E-mail newsletters are very tricky things to get right. If you weigh them down with too much information, people will likely skim right over them. If they don’t contain enough valuable resources, you risk having users unsubscribe. A variety of problems can happen if your newsletter isn’t executed properly that will impact your brand’s credibility and image in the blink of an eye. To help you plan out the content you send to your subscribers, we’ve come up with seven tips for a better e-mail newsletter.

1. Respect Your Reader

There’s nothing worse than alienating your followers because your newsletters are filled with content that isn’t relative to your brand. Take a minute to define your audience by gathering demographics and deciding which topics will be of interest to them. If you’re an ice cream retailer, send out a newsletter about ice cream or material that has to do with ice cream. Don’t start talking about the different kinds of pasta you experienced on your latest trip to Italy. Do you catch our flow? Respect your reader and they’ll trust that your monthly newsletter will contain valuable information that will be beneficial to them. Fail to do so and you’re bound to have a significant portion of your users unsubscribe.

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2. Mix It Up

Nobody wants to read a long, unstimulating newsletter containing article after article of content. Try to mix up your newsletter’s layout with photos, quotes, short blurbs, resource links and testimonials as much as possible. It’ll set your content apart from everybody else’s, especially if you’ve got a great handle on HTML and use eye-catching visuals to get people’s attention.

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Like a good martini, a newsletter should be well-mixed. 

3. Make Your Call To Action Crystal Clear

Often, newsletters are sent out by marketers with the specific goal of having readers make an action after reading them. Be clear on what you’d like your followers to do once they’ve finished going through your content. Would you like them to sign up for something, submit feedback, click on a specific link, give you their e-mail addresses or download a giveaway? Spell out which move you’d like your readers to make. If they enjoy and appreciate the newsletter you’ve sent out based on the two steps above, chances are they’ll respond to your call to action.

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Try to look a little happier than President Obama while doing it. 

4. Research & Proofread

Spelling mistakes, grammar errors, inaccurate or factually incorrect information can severely harm your brand’s credibility and image. If you’re going to be writing subjectively in your newsletter, make sure you’ve got all of your facts straight and your words spelled properly. Consider providing information such as statistics, expert opinions and quotes to prove that you’ve done your homework. If you’re sourcing images or quotes, make sure to give credit where it’s due.

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5. Use Metrics

The great part about e-mail newsletters versus printed ones is that there are services available to track their metrics. You have no way of knowing if a printed newsletter went straight into somebody’s recycling bin or if they loved it so much that they cut out one of its articles and pasted it onto their walls. With newsletter metrics, you can find out how many people have received your email, who’s email addresses bounced, how many people opened your newsletter, how many people forwarded it, who unsubscribed and more. Talk about invaluable information. We love using Mail Chimp, Constant Contact or iContact for our newsletter metrics.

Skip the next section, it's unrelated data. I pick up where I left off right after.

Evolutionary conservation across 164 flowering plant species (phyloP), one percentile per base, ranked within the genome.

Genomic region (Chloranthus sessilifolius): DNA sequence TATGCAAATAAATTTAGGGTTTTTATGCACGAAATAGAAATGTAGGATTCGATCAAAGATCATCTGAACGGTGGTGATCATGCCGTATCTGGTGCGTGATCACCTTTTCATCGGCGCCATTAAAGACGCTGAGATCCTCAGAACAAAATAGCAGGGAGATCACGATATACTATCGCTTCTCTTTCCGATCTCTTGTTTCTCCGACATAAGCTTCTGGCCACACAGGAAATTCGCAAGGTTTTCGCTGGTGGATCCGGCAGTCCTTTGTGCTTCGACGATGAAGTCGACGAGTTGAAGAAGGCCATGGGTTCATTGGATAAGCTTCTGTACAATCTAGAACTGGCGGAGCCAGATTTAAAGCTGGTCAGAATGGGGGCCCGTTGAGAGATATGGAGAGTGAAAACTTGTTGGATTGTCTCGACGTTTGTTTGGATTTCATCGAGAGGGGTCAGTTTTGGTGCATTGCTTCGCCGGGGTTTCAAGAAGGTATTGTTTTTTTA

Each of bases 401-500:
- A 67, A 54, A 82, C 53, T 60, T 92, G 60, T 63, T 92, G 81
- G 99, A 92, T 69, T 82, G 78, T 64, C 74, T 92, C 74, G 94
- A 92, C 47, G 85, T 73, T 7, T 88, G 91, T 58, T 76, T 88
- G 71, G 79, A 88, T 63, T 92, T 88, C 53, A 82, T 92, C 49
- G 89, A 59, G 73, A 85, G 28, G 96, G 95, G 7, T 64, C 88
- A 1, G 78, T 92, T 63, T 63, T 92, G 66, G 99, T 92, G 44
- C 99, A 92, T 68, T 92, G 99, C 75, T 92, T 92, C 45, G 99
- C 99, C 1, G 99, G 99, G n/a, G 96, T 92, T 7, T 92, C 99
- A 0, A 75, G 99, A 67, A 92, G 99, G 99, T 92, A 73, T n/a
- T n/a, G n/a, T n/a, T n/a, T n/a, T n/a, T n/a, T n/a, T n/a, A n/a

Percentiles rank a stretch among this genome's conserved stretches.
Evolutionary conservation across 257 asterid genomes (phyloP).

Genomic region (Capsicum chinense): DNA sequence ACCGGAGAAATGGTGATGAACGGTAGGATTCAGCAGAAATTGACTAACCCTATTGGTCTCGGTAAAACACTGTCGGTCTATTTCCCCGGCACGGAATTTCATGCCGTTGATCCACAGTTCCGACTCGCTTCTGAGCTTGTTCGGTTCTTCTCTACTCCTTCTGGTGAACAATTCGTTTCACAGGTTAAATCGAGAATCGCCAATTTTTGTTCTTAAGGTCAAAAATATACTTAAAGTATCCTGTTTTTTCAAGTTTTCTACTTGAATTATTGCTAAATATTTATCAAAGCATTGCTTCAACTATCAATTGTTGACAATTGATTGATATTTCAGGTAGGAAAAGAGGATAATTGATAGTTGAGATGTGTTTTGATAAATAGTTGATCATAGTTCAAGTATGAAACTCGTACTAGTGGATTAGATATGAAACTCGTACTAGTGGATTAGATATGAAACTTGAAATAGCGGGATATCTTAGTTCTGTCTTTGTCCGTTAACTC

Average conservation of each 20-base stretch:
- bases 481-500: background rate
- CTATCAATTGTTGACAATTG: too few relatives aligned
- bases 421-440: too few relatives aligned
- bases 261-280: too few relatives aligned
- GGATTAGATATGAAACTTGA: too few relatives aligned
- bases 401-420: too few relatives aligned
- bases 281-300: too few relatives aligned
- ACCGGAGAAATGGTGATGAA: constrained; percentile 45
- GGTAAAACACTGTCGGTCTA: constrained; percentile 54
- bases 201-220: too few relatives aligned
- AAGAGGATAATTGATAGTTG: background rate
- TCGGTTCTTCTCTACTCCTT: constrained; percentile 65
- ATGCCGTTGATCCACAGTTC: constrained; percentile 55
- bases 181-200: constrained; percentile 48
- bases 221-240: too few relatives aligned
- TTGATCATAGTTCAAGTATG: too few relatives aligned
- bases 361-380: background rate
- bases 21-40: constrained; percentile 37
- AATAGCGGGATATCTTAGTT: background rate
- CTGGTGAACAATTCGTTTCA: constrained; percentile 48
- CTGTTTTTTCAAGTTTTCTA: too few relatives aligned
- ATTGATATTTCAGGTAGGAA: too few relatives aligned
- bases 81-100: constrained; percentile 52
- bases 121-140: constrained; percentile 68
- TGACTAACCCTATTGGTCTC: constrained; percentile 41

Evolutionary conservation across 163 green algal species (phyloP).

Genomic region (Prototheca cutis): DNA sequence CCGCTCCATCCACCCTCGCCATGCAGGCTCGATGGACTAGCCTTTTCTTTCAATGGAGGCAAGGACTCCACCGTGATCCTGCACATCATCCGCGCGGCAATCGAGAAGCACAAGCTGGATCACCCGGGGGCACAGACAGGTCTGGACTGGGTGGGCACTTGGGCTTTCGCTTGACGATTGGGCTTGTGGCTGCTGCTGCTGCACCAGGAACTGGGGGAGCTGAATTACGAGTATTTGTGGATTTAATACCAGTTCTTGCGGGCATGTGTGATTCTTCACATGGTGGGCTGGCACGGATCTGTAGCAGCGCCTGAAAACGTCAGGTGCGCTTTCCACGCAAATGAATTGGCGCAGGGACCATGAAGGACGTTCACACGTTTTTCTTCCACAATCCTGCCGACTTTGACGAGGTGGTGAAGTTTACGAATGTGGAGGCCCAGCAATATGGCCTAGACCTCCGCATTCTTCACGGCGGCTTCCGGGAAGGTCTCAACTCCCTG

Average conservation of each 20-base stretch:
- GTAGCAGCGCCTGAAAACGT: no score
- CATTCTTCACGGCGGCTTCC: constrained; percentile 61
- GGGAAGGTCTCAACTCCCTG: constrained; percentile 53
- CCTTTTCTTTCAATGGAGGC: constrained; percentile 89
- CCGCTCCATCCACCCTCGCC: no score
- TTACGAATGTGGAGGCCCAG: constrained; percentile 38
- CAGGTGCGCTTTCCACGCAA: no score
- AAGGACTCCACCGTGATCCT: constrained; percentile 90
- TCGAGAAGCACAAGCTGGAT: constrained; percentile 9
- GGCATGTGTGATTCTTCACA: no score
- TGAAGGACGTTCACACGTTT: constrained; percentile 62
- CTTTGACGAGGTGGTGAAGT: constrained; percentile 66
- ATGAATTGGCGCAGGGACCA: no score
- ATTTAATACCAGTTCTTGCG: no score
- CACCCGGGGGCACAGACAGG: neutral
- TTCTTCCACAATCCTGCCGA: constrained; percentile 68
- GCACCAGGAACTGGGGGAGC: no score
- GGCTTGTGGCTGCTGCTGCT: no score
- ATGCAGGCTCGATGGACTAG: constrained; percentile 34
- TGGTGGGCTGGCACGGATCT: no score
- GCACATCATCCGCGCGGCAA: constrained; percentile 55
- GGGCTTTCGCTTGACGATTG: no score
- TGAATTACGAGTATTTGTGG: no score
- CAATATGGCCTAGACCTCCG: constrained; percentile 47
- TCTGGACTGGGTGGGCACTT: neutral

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6. Make Unsubscribing Easy

Ok, we know, the last thing you want is for people to be able to easily unsubscribe from your newsletters. You have to give them an opt-out option though. If somebody doesn’t want to get your content via e-mail, chances are they’re REALLY going to spread their annoyed feelings about you once they realize that it’s nearly impossible to unsubscribe from your newsletters. Avoid needless bad press by making it easy for recipients to unsubscribe from your newsletter if they aren’t interested in reading it.

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7. Test Your Newsletter Before Sending It Out, Because You Can’t Take It Back

With all of the sexy HTML graphics you’re going to be using, you’d better be safe than sorry and test out your well thought-out newsletter before sending it to all of your readers. With testing, you can catch any mistakes you’ve made and make sure that your newsletter is looking as beautiful as possible before presenting it to an audience. This step is where you should be double-checking for any spelling mistakes, grammatical errors or factual discrepancies. Campaign Monitor and Mail Chimp offer excellent e-mail testing services. After uploading and importing your HTML content, they allow you to test your template in about 20 different mail clients to make absolutely sure that everything works. The set of tests costs about $5.00, so have all of your tweaking finished by the time you hit send.

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